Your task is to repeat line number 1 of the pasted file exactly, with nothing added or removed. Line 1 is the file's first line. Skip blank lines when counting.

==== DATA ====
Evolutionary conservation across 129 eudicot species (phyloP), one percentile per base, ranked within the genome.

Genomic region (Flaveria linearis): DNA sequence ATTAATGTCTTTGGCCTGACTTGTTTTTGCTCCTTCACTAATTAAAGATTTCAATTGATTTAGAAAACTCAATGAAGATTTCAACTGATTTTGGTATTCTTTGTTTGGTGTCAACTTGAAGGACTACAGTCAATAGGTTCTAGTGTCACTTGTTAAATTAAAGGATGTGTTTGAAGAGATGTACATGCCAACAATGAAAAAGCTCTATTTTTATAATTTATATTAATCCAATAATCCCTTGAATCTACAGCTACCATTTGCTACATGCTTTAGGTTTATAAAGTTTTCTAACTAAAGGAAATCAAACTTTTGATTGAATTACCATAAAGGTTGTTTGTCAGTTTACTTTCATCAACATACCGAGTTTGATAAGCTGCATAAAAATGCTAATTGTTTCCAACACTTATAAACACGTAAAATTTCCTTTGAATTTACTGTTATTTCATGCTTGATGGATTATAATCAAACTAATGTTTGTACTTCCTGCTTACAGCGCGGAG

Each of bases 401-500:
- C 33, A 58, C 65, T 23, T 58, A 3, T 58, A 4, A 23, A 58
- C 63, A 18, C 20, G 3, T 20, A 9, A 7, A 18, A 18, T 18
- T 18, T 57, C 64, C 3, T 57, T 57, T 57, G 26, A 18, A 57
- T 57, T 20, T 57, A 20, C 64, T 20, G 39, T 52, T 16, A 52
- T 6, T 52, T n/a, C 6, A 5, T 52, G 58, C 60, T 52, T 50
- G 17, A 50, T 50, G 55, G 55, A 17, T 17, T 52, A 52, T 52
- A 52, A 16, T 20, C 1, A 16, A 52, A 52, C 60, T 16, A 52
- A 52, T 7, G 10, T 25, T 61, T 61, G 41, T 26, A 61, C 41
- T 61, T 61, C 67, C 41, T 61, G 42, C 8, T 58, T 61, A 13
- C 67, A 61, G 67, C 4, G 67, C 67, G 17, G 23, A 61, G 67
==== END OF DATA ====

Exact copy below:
Evolutionary conservation across 129 eudicot species (phyloP), one percentile per base, ranked within the genome.